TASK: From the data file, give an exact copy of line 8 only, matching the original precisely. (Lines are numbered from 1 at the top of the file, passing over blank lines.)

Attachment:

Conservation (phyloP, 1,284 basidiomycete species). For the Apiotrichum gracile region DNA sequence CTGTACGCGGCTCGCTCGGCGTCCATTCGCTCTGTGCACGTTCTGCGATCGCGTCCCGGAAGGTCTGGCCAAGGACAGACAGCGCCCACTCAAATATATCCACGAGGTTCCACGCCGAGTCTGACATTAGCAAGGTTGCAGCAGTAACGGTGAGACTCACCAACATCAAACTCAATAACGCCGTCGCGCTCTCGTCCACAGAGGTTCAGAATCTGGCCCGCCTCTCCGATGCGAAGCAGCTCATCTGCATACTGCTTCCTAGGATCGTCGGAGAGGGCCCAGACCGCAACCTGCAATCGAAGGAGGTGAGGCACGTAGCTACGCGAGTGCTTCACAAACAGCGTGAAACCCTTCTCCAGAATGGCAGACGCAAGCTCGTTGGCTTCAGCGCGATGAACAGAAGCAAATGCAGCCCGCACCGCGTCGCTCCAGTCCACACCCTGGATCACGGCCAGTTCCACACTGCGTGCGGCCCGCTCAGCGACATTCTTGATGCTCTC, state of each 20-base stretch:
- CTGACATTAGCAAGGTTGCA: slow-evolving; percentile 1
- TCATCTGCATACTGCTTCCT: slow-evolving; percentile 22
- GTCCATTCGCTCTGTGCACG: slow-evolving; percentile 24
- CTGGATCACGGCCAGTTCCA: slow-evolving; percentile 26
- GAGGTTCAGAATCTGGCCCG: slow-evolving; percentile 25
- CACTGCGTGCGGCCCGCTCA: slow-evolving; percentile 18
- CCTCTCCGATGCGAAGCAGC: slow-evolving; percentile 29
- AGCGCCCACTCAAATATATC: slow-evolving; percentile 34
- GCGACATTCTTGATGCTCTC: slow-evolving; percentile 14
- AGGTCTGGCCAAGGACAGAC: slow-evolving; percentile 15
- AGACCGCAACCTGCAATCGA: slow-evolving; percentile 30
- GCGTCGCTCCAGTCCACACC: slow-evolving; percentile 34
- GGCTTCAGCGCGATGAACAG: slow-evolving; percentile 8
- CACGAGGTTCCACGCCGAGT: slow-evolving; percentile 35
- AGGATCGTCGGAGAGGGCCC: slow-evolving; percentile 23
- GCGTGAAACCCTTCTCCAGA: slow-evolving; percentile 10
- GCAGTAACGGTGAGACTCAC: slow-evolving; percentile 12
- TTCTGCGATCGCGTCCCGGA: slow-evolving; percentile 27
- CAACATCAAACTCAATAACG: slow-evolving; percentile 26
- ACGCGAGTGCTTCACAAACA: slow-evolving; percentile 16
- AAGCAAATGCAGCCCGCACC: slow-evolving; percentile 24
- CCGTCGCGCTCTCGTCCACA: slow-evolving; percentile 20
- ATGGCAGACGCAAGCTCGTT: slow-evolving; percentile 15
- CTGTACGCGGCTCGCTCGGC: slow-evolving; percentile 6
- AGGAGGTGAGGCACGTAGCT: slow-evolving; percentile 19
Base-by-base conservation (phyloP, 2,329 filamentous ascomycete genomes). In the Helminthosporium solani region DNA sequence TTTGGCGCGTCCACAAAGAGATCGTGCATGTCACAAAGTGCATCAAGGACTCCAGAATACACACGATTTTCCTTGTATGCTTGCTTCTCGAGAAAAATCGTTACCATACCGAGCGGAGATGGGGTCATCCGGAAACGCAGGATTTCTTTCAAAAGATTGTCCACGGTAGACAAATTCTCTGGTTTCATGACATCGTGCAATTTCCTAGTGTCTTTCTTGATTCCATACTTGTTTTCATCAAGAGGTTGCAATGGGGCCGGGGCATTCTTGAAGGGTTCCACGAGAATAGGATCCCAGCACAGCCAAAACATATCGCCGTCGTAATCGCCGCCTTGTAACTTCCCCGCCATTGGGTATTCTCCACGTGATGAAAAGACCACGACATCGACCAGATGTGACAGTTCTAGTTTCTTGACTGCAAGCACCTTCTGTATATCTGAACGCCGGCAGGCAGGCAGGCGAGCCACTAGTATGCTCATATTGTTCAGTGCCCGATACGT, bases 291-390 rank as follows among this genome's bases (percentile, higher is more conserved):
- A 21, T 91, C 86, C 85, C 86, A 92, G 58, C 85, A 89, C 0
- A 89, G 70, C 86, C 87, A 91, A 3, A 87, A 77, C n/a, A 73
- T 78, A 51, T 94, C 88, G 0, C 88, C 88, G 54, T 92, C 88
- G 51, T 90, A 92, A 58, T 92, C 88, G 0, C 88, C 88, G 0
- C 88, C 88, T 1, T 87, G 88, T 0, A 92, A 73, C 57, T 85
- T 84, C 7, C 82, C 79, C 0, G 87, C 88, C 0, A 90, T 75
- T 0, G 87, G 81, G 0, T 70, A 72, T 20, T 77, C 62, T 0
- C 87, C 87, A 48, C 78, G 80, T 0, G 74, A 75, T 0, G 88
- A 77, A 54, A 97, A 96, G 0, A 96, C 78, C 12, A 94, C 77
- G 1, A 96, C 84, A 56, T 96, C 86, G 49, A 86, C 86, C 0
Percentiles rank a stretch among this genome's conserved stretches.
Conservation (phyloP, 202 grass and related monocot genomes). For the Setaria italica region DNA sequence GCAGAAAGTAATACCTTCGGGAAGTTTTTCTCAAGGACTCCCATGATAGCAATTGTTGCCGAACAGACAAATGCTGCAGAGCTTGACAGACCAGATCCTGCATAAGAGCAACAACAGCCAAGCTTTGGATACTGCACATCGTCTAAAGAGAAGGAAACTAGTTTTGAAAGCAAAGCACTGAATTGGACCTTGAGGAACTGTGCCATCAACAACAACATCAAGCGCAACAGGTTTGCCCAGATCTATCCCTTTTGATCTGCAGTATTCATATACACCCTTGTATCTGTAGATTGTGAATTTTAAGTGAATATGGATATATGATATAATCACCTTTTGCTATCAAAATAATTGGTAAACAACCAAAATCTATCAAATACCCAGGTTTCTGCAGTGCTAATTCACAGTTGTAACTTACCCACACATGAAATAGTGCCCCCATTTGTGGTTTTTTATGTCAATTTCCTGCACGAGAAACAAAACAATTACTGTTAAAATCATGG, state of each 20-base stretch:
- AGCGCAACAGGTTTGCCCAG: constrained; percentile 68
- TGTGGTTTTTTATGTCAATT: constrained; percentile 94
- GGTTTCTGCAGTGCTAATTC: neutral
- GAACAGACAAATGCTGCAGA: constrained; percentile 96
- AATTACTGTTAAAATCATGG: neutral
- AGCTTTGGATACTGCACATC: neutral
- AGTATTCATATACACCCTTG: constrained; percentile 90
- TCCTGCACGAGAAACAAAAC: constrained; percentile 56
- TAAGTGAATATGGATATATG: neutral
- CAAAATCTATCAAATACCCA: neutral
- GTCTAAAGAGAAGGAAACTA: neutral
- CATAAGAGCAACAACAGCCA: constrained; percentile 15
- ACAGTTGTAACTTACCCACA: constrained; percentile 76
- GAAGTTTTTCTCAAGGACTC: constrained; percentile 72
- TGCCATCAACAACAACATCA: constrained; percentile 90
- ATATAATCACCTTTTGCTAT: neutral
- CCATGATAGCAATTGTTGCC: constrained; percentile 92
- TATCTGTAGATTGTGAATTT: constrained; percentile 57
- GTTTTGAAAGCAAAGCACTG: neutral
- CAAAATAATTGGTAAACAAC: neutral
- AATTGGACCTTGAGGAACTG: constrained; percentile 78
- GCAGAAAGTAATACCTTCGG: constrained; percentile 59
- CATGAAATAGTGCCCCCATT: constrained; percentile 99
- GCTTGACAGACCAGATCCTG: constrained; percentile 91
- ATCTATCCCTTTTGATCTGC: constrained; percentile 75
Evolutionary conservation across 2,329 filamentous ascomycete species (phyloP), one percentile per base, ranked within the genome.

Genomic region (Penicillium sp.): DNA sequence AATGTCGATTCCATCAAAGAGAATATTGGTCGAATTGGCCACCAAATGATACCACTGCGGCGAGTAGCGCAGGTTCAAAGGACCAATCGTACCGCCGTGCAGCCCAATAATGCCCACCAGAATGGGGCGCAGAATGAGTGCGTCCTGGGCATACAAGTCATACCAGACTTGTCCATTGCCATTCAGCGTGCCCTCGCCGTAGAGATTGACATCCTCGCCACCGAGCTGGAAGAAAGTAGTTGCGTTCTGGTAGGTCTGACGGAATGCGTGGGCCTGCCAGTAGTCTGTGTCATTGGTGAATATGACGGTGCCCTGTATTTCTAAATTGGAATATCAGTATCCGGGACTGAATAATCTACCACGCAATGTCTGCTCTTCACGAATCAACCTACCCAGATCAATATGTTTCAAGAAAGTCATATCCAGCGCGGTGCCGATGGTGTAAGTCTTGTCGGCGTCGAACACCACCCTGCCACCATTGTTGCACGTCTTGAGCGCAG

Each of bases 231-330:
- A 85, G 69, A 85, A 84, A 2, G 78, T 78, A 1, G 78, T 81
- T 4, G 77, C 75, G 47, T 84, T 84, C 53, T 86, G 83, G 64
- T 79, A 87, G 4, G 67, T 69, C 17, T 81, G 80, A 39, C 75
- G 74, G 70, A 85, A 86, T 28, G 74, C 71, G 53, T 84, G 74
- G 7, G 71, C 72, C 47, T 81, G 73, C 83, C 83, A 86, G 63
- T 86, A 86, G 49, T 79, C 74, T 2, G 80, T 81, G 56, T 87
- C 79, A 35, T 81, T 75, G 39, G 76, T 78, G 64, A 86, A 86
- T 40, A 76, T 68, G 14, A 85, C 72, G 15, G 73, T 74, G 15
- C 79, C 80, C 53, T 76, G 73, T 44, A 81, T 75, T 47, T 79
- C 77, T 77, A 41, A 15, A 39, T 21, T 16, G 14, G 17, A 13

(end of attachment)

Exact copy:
- CCTCTCCGATGCGAAGCAGC: slow-evolving; percentile 29